Police in Kenya have shot dead at least eight people in two months in the poorest regions on the outskirts of the nation’s capital, a human rights NGO has reported, amid calls for greater scrutiny over the use of force in the country.
New York-based group Human Rights Watch (HRW) found examples of a number of shootings at the hands of officers in Nairobi since Christmas Day 2019, when officers gunned down 19-year-old Peter Irungu and 20-year-old Brian Mung’aru.
Officials from the nation’s police force said officers did not use excessive force.
The first in a string of killings, which have predominantly involved young males shot at close range, witnesses said both men were on their knees pleading with officers for their lives.
A witness was quoted as saying that officers went on to remove bullets and spent cartridges from the scene.
The following day anti-riot police used live ammunition and tear gas to break up protests over their deaths in the Mathare slums where they had died, according to the NGO, leading to 10 people being injured and multiple arrests.
At a later protest in Kasarani on 15 January, this time over road conditions, 19-year-old transport worker Stephen Machurusi was shot by riot police, according to HRW.
A rights activist who witnessed the incident said: “On the way to work, he encountered youth running from police. He didn’t know there was a demonstration. He surrendered to police, raising his hands and said he was on his way to work but one officer just shot him at close range in the chest.”
The report added that a day later in Majengo, a slum close to Nairobi Central, 24-year-old Ahmed Majid was shot dead – with witnesses saying he had attempted to intervene as friend Yassin Athuman was dragged to the police station. According to HRW, officers had attempted to plant cannabis on Mr Athuman after he had refused to pay a bribe.
In resulting protests in the area the following day, a further four people were reportedly killed while protesting Majid’s death. The officer who is suspected of having shot down the 24-year-old was later arrested.
“Police used a lot of force to suppress the demonstrations”, an activist in Majengo was quoted as saying by the NGO. “They also used live bullets, which they were firing into people’s houses.”
Under Kenyan law the nation’s police officers have the right to use lethal force – but only when it is the only course of action to protect the lives of others.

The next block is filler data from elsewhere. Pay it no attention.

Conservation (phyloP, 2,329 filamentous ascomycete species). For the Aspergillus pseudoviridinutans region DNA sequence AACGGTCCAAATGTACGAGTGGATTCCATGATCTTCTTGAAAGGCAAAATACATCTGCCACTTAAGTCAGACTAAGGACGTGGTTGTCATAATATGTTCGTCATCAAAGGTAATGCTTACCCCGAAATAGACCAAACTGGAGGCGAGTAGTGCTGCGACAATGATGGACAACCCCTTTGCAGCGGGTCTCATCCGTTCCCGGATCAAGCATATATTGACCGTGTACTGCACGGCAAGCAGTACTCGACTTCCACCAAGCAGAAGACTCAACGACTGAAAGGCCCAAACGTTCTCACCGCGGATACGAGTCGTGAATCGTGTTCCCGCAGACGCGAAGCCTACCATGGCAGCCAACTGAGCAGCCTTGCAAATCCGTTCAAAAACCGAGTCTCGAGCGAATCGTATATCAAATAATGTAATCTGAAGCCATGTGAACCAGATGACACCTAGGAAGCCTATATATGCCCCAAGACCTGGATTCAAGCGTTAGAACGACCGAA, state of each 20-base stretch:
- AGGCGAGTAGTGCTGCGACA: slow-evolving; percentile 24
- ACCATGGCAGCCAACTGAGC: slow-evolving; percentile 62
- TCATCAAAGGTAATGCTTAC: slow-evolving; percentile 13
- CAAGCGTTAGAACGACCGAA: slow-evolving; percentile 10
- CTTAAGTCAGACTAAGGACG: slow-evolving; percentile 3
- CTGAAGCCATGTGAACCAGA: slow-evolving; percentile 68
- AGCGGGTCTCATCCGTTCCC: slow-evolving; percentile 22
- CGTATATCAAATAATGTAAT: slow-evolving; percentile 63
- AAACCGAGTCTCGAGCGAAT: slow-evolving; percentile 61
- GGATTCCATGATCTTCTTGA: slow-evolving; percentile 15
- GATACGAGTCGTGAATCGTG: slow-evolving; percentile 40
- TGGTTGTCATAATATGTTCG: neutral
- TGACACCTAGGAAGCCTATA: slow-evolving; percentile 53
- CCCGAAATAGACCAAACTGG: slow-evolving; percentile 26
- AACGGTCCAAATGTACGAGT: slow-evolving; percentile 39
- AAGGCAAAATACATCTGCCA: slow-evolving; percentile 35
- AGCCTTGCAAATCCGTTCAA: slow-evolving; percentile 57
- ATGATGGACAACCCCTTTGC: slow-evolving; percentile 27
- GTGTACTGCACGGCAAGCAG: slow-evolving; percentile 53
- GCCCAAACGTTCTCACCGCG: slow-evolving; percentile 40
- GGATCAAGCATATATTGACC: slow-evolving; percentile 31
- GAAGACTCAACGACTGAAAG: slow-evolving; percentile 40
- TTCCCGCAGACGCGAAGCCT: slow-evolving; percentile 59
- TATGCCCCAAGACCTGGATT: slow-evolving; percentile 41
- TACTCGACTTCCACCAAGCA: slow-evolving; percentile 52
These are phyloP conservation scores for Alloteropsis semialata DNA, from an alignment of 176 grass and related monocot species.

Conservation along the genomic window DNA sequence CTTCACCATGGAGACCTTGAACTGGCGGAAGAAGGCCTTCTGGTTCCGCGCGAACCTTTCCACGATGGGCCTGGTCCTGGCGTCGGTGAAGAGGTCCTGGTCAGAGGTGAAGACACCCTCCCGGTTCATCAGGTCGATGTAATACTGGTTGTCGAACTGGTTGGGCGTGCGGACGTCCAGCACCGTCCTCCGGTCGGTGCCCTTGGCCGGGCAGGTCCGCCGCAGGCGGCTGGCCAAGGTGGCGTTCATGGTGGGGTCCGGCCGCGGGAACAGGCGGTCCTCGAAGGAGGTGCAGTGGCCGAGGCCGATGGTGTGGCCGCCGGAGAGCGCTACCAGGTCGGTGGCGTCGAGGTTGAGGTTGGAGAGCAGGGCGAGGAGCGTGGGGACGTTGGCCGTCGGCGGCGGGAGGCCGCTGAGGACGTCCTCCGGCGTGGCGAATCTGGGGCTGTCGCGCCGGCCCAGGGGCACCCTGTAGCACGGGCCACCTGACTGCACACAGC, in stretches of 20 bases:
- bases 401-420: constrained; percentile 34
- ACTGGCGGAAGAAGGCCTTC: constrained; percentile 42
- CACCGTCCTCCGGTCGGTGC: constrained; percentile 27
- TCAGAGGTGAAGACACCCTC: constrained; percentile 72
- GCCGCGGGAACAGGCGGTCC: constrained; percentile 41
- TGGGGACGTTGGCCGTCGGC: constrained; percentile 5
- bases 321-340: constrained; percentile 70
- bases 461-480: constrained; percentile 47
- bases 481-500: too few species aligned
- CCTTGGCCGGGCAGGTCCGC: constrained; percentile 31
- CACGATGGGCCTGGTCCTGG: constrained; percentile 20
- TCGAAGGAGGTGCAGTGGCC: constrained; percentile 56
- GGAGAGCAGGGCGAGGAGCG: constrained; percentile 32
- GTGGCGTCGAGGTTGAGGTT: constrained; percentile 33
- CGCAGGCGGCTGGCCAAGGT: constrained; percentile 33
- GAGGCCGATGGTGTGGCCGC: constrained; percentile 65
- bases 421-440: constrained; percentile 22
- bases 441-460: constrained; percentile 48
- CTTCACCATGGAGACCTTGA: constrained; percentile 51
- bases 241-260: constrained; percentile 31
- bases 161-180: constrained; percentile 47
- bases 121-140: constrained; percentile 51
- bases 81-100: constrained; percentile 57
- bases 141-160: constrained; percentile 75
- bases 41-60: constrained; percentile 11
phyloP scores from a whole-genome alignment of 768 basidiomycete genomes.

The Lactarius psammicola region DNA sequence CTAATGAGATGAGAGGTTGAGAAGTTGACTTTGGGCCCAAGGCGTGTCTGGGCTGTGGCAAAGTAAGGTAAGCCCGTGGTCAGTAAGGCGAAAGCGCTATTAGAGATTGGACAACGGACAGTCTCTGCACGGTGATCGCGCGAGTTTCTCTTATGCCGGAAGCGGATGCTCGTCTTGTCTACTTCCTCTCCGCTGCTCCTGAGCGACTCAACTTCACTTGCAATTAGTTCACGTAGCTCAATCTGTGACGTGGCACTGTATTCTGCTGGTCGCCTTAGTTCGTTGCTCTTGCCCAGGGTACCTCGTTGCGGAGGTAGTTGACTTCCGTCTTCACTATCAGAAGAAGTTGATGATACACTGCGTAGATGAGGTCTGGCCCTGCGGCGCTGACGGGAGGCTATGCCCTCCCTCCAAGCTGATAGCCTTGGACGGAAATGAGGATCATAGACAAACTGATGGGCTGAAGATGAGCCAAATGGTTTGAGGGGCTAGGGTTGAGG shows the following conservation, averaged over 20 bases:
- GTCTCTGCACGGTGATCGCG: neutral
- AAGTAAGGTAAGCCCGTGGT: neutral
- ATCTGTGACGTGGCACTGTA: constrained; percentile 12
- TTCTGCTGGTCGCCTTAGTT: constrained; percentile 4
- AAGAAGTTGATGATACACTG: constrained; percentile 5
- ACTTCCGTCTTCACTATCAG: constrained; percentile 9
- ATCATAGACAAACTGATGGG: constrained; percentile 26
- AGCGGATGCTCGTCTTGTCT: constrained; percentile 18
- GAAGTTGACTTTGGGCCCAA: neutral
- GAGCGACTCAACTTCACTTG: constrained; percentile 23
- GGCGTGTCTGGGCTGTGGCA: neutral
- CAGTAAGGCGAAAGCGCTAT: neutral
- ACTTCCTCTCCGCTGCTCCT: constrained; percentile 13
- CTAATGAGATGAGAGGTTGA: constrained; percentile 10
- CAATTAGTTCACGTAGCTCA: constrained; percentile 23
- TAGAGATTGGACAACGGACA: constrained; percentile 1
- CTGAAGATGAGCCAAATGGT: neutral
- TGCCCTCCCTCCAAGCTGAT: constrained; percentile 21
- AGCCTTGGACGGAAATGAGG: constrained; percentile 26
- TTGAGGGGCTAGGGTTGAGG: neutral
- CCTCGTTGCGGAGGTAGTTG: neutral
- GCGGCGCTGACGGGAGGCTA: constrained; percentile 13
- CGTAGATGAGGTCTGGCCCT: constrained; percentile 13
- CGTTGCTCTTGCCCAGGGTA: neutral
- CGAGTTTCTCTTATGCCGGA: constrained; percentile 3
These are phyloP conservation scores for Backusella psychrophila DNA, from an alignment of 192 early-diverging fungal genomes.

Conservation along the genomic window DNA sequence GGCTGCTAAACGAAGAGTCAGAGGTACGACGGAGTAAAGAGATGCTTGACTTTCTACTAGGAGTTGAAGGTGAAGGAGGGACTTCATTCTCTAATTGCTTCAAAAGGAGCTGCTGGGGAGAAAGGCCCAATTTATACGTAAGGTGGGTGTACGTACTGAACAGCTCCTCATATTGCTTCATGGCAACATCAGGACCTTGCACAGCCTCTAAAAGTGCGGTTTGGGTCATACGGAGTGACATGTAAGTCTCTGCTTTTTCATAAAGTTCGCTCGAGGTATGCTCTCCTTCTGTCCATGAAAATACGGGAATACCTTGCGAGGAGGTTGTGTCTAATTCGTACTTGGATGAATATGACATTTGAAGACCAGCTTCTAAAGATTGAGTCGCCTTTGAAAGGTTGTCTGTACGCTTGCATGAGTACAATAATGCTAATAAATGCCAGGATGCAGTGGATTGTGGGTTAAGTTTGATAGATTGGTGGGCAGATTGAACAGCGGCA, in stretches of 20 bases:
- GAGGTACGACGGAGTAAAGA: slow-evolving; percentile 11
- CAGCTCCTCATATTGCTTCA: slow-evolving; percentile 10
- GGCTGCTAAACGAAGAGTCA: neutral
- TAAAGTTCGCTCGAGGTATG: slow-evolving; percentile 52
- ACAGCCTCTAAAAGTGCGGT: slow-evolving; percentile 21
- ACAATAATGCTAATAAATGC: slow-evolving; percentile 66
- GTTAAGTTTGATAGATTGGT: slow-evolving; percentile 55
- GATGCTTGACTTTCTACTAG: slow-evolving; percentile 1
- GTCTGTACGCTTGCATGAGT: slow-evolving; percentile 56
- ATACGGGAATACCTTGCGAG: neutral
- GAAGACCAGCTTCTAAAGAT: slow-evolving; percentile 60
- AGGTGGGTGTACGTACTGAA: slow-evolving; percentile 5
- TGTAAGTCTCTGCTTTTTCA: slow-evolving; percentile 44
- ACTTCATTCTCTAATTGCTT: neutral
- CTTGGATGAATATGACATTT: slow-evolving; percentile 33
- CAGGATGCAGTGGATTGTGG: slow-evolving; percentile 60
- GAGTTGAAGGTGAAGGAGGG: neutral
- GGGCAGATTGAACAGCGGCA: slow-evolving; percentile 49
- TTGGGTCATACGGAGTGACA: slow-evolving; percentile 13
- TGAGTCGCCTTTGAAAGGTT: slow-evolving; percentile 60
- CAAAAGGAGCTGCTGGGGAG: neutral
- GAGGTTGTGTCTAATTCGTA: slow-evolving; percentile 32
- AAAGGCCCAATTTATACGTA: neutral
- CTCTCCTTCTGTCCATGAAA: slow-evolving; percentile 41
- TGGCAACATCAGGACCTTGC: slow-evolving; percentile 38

Officers are also obliged to report to their superiors when they have discharged their weapons, while reporting any shots that lead to death or serious injury to civilian accountability organisation the Independent Policing Oversight Authority (IPOA).
However, the NGO said, police forces frequently show little cooperation with the body. Since its establishment in 2013 investigations have led to six convictions, while some 2,000 cases are currently on the IPOA’s books and 9,200 were known to have been received between 2013 and 2018.
Lucy Wambui, 27, was left with no legal recourse after her repairman husband Christopher Maina was killed in 2017 by police in broad daylight. She said activists had reported her husband's killing to IPOA but the watchdog told her last year that the time for investigating had lapsed.
"Police have not stopped killing young men," she said of the most recent shootings.
The body is understood to be investigating two of the eight recent killings. Police have not independently confirmed all the deaths reported by HRW.
Otsieno Namwaya, senior Africa researcher at HRW, said: “Kenyan police are shooting young people dead in total disregard of the rules for the use of force.
“Kenyan authorities should end these unlawful and unjustified killings of unarmed people and bring officers involved in the killings to justice.”
In response to the HRW report, Kenyan police said they do not use excessive force.
"We have cases where police officers have killed... they have been arrested and charged in a court of law for the offences they commit," police spokesman Charles Owino said.